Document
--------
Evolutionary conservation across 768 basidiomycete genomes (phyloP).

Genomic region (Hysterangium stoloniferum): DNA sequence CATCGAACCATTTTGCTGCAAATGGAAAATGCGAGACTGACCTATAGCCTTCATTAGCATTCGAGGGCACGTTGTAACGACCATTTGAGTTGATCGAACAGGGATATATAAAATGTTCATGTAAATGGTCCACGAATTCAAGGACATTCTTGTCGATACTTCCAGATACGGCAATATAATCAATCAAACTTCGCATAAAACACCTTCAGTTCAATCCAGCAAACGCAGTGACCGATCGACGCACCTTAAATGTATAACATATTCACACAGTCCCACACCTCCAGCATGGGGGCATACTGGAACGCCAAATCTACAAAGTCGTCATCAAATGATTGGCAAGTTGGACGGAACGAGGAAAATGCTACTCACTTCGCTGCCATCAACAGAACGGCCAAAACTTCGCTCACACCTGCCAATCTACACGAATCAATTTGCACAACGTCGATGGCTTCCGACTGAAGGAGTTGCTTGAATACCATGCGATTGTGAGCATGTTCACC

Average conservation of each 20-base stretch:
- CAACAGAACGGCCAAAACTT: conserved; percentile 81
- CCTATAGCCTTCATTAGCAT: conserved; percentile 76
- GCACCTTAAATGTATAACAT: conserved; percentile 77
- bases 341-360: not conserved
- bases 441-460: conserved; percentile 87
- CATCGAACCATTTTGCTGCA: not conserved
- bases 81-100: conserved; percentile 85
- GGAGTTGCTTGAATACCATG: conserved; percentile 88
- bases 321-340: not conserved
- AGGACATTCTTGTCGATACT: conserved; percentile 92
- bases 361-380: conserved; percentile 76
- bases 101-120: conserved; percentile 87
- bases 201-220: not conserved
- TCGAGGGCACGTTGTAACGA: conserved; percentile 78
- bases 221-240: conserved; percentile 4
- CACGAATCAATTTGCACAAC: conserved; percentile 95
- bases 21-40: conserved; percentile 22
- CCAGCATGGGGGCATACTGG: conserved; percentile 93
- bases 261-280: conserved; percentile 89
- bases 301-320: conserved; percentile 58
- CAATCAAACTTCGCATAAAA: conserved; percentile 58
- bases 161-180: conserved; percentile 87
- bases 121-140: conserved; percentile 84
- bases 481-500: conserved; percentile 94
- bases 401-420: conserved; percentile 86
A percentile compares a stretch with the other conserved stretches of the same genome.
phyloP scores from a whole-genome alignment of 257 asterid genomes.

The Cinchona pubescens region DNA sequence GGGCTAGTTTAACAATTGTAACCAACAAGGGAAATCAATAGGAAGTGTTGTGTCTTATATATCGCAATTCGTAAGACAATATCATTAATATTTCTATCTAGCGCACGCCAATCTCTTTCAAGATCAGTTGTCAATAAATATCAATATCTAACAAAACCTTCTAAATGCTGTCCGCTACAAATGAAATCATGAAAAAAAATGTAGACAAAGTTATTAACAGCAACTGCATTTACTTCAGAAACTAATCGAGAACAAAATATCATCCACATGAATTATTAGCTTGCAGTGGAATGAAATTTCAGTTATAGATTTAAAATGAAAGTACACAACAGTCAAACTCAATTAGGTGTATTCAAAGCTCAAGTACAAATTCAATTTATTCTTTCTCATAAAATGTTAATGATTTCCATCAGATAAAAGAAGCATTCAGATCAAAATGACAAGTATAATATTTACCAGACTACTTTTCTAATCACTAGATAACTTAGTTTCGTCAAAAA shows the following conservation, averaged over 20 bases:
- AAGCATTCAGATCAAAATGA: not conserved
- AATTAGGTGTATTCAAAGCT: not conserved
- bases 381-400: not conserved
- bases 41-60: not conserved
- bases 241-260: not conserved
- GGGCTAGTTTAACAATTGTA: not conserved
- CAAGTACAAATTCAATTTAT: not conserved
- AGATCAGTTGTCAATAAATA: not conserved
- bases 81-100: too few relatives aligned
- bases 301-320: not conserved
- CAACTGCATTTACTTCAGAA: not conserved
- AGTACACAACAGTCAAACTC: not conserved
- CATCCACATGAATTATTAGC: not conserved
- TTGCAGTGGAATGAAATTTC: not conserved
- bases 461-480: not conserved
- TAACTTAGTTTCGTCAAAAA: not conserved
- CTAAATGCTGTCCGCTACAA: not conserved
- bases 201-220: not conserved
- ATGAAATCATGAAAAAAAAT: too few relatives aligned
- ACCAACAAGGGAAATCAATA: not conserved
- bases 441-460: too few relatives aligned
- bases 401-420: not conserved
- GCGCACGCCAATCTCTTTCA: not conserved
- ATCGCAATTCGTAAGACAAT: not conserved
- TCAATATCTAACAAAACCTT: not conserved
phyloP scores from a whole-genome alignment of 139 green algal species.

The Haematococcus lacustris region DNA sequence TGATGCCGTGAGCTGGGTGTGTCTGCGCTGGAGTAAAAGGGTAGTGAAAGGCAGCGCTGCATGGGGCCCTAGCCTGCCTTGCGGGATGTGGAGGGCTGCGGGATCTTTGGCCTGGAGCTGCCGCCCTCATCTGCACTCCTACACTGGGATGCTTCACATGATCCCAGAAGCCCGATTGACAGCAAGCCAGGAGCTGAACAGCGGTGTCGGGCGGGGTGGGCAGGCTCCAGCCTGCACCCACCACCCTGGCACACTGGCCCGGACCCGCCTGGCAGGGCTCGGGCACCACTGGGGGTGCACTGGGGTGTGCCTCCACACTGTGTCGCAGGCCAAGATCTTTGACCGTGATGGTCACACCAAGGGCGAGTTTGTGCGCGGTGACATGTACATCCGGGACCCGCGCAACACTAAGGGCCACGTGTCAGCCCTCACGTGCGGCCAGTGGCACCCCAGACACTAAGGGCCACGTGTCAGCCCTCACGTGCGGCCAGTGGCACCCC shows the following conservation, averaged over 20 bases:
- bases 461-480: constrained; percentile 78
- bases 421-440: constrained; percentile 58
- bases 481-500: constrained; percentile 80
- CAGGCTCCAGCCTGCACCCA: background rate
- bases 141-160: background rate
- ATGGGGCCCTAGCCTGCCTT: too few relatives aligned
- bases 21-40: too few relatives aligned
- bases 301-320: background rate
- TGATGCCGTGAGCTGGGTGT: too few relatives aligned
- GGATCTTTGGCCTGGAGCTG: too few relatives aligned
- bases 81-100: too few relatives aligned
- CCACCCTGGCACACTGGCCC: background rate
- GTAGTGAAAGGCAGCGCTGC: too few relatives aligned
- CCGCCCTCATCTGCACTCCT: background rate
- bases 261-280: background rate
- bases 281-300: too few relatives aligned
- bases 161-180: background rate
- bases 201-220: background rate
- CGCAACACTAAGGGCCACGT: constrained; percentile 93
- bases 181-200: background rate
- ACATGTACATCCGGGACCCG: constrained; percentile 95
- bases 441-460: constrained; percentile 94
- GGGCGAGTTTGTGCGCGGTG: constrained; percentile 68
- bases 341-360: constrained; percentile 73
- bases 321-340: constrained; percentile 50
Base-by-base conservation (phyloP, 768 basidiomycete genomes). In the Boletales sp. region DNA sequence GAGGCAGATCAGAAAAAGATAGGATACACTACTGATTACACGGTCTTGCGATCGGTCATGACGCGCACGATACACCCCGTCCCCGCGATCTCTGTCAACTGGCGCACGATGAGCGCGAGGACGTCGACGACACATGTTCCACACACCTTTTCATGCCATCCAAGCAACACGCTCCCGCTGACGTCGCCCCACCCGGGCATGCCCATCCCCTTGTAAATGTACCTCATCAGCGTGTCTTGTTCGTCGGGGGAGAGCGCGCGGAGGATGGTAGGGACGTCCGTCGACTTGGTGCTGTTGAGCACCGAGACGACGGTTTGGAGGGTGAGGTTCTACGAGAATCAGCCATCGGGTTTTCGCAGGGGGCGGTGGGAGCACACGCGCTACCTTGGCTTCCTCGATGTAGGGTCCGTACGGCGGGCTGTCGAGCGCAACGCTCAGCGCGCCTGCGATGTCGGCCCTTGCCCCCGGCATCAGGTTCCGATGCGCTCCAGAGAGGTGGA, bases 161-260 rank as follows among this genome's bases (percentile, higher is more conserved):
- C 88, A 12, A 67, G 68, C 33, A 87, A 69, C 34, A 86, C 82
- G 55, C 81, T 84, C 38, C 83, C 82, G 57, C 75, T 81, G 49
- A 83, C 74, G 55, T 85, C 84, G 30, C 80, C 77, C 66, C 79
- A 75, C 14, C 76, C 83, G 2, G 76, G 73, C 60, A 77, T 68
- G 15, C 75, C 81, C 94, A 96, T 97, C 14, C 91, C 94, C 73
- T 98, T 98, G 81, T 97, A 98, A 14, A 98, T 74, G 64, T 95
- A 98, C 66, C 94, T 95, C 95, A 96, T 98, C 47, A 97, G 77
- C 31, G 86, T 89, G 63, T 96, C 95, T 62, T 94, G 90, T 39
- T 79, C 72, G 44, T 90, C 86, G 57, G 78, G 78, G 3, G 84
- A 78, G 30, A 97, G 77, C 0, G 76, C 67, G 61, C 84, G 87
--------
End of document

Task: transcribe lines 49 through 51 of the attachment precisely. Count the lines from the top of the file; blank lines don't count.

- bases 201-220: not conserved
- ATGAAATCATGAAAAAAAAT: too few relatives aligned
- ACCAACAAGGGAAATCAATA: not conserved